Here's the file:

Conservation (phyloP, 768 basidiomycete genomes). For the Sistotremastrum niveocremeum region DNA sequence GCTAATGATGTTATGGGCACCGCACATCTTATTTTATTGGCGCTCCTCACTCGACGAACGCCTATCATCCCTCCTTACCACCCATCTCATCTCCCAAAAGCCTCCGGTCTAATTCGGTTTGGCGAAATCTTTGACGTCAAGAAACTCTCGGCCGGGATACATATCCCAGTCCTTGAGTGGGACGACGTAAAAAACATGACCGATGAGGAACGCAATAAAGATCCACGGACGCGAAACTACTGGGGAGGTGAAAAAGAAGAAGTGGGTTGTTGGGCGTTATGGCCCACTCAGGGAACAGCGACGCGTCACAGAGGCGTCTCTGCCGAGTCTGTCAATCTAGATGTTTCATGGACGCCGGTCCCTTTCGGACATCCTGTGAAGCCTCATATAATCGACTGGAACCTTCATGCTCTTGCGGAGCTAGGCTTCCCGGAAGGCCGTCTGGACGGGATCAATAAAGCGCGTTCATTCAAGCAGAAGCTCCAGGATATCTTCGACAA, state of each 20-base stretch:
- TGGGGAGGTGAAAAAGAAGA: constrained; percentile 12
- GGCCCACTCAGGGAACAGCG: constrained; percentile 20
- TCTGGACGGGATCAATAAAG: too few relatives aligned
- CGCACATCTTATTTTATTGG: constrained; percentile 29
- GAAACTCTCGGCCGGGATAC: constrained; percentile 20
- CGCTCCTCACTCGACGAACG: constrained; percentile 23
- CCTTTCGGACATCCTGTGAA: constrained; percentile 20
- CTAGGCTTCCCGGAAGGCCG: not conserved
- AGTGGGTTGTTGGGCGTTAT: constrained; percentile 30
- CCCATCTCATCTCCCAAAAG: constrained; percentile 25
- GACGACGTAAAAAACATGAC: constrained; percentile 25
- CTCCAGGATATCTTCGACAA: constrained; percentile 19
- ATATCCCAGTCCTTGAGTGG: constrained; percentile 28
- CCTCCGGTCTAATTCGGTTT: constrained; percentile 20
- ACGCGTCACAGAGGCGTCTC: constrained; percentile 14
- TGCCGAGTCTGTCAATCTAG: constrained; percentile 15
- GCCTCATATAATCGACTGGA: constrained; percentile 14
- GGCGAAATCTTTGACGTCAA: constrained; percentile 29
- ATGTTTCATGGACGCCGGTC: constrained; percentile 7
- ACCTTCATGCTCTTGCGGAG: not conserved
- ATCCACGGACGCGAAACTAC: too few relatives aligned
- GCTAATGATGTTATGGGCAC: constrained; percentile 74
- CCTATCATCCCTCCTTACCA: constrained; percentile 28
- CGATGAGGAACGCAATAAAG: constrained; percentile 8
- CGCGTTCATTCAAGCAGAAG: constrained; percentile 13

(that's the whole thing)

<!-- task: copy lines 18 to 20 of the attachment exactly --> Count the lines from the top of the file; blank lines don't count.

- GCCTCATATAATCGACTGGA: constrained; percentile 14
- GGCGAAATCTTTGACGTCAA: constrained; percentile 29
- ATGTTTCATGGACGCCGGTC: constrained; percentile 7